A novel resistance brazing method aided by a numerical simulation, in which the brazing is completed through several preliminary heating and a subsequent final heating aided by the numerical simulation, is presented. The preliminary heating is performed with a relatively low electric energy input so that the uniformity of the surface contact condition between two parts can be improved due to local melting and subsequent solidification, and so that the electric current data can be acquired for preparing analytical conditions necessary to the numerical simulation. The final heating is performed with an energizing condition determined by the numerical simulation in advance. To prove the efficacy of the resistance brazing method aided by the numerical simulation, Ti-Ni alloy and type 304 stainless steel wires with diameters of 96μm both was butt-joint brazed using Au-Cu brazing filler metal supplied with the individual metal plating. The brazed joints had the tensile strengths ranging from 74 to 448MPa in accordance with the energizing conditions.
Measurements of arc plasma are important for determining the associated physical properties. Such measurements usually involve the use of spectroscopic techniques to measure temperature distribution in free-burning arcs. Most of the studies have reported the temperature of axially symmetric arc plasma using Abel inversion. This method cannot be used for axially asymmetric arc plasma such as two-electrode TIG arc plasma. It is complex phenomenon because the arc plasma generated from each electrode is affected by the other due to electromagnetic force. We measured the temperature distribution of tandem TIG arc plasma three dimensionally with one camera rotation system. The measurement method includes the multi-directional detections and the image reconstruction technique: Maximum Likelihood-Expectation Maximization (ML-EM). We evaluated the influence of number of detection directions on the reconstruction by virtual intensity distribution and found that the sufficient direction number is 6. As a result, we could measure the temperature distribution of the inclined, drawn and coupled arc plasma provided by two-electrode TIG arc.
Plate temperature and heat input in oxyfuel gas cutting process with H2/LP gas and LPG flame are calculated by 3-dimensional FE heat conduction analyses. FE analyses are performed by using moving coordinates, and cutting groove temperature is determined by iterative calculation. The 2-dimensional groove temperature distribution determined by Matsuyama's theory is chosen as the initial values in this iterative calculation. The heat transfer properties of the preheating flame are determined by using the GA-based heat transfer estimation technique proposed in the previous report. The validity of the proposed numerical procedure and the accuracy of the determined groove temperature are examined by comparing the calculated and measured plate temperature and HAZ sizes. Heat input due to preheating, qG, and that due to self burning of steel, qB, are estimated in these analyses, and they are compared with the heat inputs estimated by Wells' and modified Wells' equations. The relation between the heat transfer characteristics of the preheating gas flame and plate temperature distribution is examined, and the cutting performance improvement mechanisms of Hydrogen preheating are discussed. As results, followings are found: 1) The 3-dimensional groove temperature distribution can be calculated by performing the iterative analyses procedure proposed in this study; 2) The critical cutting speed can be estimated once the gas heat transfer parameters are known; 3) It is not appropriate to evaluate the magnitude of cutting thermal deformation only from the preheating gas's total calorific value; 4) Under the conditions chosen, the heat generated by self burning is inadequate to maintain the cutting process, and it is essential to supplement heat by preheating; 5) The faster cutting speed and smaller total heat input of H2/LP gas are results of the larger local heat transfer coefficient below the gas ejection hole. It is supposed that the improvement in oxyfuel gas cutting performance can be achieved by modifying the heating apparatus so that the local heat transfer coefficient becomes larger.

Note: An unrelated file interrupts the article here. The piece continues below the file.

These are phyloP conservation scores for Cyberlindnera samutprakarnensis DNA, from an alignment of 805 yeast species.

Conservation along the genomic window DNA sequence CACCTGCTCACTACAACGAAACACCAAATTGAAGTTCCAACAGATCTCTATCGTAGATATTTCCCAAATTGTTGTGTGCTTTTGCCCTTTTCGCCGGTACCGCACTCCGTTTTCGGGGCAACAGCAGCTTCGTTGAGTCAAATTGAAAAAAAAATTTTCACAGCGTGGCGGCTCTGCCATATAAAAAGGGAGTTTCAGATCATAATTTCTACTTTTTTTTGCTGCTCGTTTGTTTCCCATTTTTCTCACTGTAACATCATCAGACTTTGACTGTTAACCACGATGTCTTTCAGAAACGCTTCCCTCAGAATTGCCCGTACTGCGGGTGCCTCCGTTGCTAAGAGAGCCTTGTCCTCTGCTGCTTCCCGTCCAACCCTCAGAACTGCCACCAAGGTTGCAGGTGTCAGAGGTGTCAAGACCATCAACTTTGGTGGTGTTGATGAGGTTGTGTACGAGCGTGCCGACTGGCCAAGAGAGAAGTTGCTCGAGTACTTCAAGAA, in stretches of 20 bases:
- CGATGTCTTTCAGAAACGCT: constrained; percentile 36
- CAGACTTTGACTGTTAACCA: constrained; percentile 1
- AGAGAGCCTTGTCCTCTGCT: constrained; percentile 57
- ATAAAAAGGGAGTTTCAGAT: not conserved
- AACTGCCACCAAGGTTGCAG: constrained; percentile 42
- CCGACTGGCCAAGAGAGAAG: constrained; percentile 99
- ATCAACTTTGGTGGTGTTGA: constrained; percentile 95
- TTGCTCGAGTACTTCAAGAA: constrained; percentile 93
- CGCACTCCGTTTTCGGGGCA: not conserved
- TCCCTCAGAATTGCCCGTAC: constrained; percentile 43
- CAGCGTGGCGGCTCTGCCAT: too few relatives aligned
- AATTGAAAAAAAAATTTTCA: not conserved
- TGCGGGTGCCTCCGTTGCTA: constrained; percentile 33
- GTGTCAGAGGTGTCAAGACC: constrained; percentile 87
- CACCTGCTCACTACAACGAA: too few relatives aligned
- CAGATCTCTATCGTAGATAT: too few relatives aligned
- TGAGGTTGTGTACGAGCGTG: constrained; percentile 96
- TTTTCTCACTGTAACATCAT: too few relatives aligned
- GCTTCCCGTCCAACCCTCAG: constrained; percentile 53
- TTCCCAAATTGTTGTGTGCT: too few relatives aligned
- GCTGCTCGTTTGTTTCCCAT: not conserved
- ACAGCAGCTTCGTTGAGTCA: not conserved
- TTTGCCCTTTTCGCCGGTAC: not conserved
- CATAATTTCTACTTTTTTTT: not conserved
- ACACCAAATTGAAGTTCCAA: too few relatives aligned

The occurrence of solidification cracks in laser welds of type 310 stainless steels was predicted by numerical analyses of the solidification brittle range (ductility curve for cracking) and thermal strain in the weld metal. The solidification brittle range in laser welding was estimated from that in arc welding based on the numerical analyses of supercooling (for calculating dendrite tip temperature) and segregation (for calculating completely solidified temperature) during rapid solidification. The calculated solidification brittle range was reduced with an increase in the welding speed because of the enhanced supercooling and the inhibited solidification segregation. The thermal strain analysis by FEM suggested that solidification cracks would occur in SUS310S welds at laser travelling velocity of 60mm/s applying the initial strain of 1.5%, while no solidification cracks in SUS310EHP welds at any laser travelling velocities applying the higher initial strain of 2.2%. The cantilever type cracking test in laser welding revealed that the predicted results of occurrence of solidification cracks were consistent with experimental ones.
Micro welding of titanium eyeglass frames requires sound strength, good exterior appearances and stable production which were solved narrow HAZ (heat-affected zone), contactless method and stable production, which suit micro laser welding. The objective of this work is to fundamentally investigate butt welding conditions with a pulsed YAG laser beam for exterior appearances and joint strength. Eleven factors of the welding conditions which influence joint strength were evaluated from the viewpoint quality engineering. It was found that two factors of defocused distance and processing of welding surface of the welding parts led to fluctuation on the joint strength. Therefore sub-millimeter scale control of the laser irradiated point along optical axis and removal of impurities lead to brittle metallic compound on the surface produced sound strength of the joints. Furthermore, the optimized laser condition is applied to fabrication of components with a real shape of titanium eyeglass frames. The qualities of the obtained joints were confirmed by stripping test, cyclic bending test, metallographic observation and hardness determination. It was revealed laser welding method is more reasonable than conventional resistance brazing method.